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Misadventures of a SaaS Launch


Over the past few months, I built a simple SaaS app for web developers (formtide.com). I launched about a week ago, and here’s the little bit I’ve learned so far.

The Product

TL;DR: Formtide collects your form submissions and sends them wherever you’d like. I have a competitor with similar features.

Before I go into the details of the build-up and launch of the product, I’ll give a brief overview. Formtide is a service that, put simply, allows you to point an HTML form’s action attribute to your unique link to collect your submissions, as well as send email notifications and integrate with Zapier. My primary competitor in terms of pricing and features provides similar services, apart from one major difference: validation. With Formtide, you can set requirements for your input fields (such as requiring valid email addresses, phone numbers, etc.) to prevent invalid data and spam.


TL;DR: Market validation and early adopters should have been more important to me.

I’ll be honest; I didn’t think market validation was too important until around the time of launch. I figured there was another product on the market that was doing well, and I’d surely have some space to fill. I’m still hoping I’ll be able to reach the right people to get this off the ground, but surely I’ll be back with an update within the next few months.


TL;DR: I suck at marketing.

Marketing: my worst nightmare. The service is still new, so maybe I just need to give it some time. However, the amount of paid advertising for each signup is simply terrible. However, I’d say this is most likely due to my own inexperience, and I’m hoping to figure out something that works.
I’ve done some cold email marketing, but haven’t been finding much success. I’m going to keep trying with this, and hope contacting enough people will eventually lead to a few sales, as well as improve my email marketing.


TL;DR: No clue how to handle pricing, hopefully I’m in a good spot.

My pricing is similar to that of my competitor, but with a lower-tier plan (three forms) available for those looking to power only a few forms, rather than be required to pay for the usage of many more. I’m hoping I can find the right audience that can easily pass this cost on to their customers, with my service being (in my opinion) very affordable on a per-form level.

Future Plans

TL;DR: Formtide’s here to stay.

Regardless of my performance in the market, Formtide’s not going away any time soon. Myself and a few friends find it very useful, and the running costs are absolutely maintainable. I hope to find my place in the market and improve my advertising/marketing plans, but there are always more projects to be work on, and being my first product, I’ll consider this a learning experience regardless of the outcome.
As for the next few weeks, I plan to do some more work on the landing page to improve its explanation of the product, and will be adding reCAPTCHA support soon.

Thanks for reading! I hope to be back with some more updates soon.


Here’s the thing, to compete with an established competitor you need to have some very powerful things to differentiate. You say you have the same price, but what’s the difference between you and them?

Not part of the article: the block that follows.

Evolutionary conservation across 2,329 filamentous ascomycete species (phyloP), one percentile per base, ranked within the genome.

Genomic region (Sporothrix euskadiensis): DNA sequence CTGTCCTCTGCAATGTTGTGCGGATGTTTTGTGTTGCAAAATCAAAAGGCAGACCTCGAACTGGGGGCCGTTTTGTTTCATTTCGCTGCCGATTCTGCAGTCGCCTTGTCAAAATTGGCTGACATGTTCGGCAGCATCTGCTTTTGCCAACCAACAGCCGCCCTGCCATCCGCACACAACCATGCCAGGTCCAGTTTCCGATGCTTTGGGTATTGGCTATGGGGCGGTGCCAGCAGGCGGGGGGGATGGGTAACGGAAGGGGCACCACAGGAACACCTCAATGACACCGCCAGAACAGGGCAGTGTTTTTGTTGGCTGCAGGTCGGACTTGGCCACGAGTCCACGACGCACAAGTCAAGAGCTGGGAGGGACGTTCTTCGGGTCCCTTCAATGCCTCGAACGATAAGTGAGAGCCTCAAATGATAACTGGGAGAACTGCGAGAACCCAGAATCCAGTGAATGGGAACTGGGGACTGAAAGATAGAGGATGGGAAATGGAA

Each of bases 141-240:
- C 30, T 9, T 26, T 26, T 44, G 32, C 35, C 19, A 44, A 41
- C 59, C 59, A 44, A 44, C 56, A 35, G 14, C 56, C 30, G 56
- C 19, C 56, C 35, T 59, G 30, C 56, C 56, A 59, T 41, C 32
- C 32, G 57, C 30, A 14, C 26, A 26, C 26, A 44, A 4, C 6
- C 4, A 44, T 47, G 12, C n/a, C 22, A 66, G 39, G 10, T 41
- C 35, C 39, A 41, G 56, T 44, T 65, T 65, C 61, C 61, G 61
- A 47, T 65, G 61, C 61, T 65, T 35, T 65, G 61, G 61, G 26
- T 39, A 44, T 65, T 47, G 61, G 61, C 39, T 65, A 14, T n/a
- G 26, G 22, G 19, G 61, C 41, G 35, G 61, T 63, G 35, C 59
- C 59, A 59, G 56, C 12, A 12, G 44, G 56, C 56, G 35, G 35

Is the validation thing such important differentiator for your customers? Like have you find on forums and other places saying…“oh, I wish x would also have the validation feature”?


I fully agree. Speaking with a few prospective customers revealed interest and excitement for the validation feature, but I need to figure out a better way to explain and market it. In addition, I’ll be adding reCAPTCHA after receiving a few requests for it (another feature my competitor doesn’t have). At the moment, I’m just focusing on scratching my own itch and hoping others see the same value. Regardless, I need to improve my marketing and networking if this is going to have any level of success.


I read your post and then your site and still couldn’t figure out who could it be for.

Then (next day) it dawned on me – is it for static web sites where the owner needs an occasional input? That is something I could use - I have a documentation site in making with a site generator, but I’d like to have a feedback form on each page - and at the same time I do not want to add a risk of running code on the server side (i.e. to have a headache of being hacked).

What I’m trying to say is that: maybe your copy is not very clear who should use it. I’m a potential customer, as it turns out, but I did not even realize that until after some time.

I.e. to me the selling WHY wording would read like “Add forms to your static site, without ever being hacked” or something like this. You site however doesn’t have WHY wording at all, it jump pretty much to HOW.

Good luck!


I really appreciate this feedback! I have a fear of narrowing my target audience (by aiming primarily at static sites, for example). However, I know I need to work on this problem if I want any success in the market. I’ll definitely work on this!


All true, but remember that your differentiation can take many forms:

  • Product Features
  • Pricing (that’s simplistic. You don’t want to compete on price unless you are able to compete on cost. I.e., the PC was cheaper than the mini computer but it was also less expensive to deliver. So they could maintain their low price competitive edge )
  • The “split” between what’s in free vs. full
  • Business Model (charging by the form submission, freemium version that includes link to your website (so they are “paying” with links)

People often overlook the last 2.


The animated wave is a nice branding touch.

Marketing Suggestion:

Zapier integration is cool, but it would be even easier for a customer if you integrated with a specific service like:

  • Google Forms
  • Active Campaign or other Email provider.

Does FormTide have any advantages over Google Forms (besides the validation, which IS very valuable)?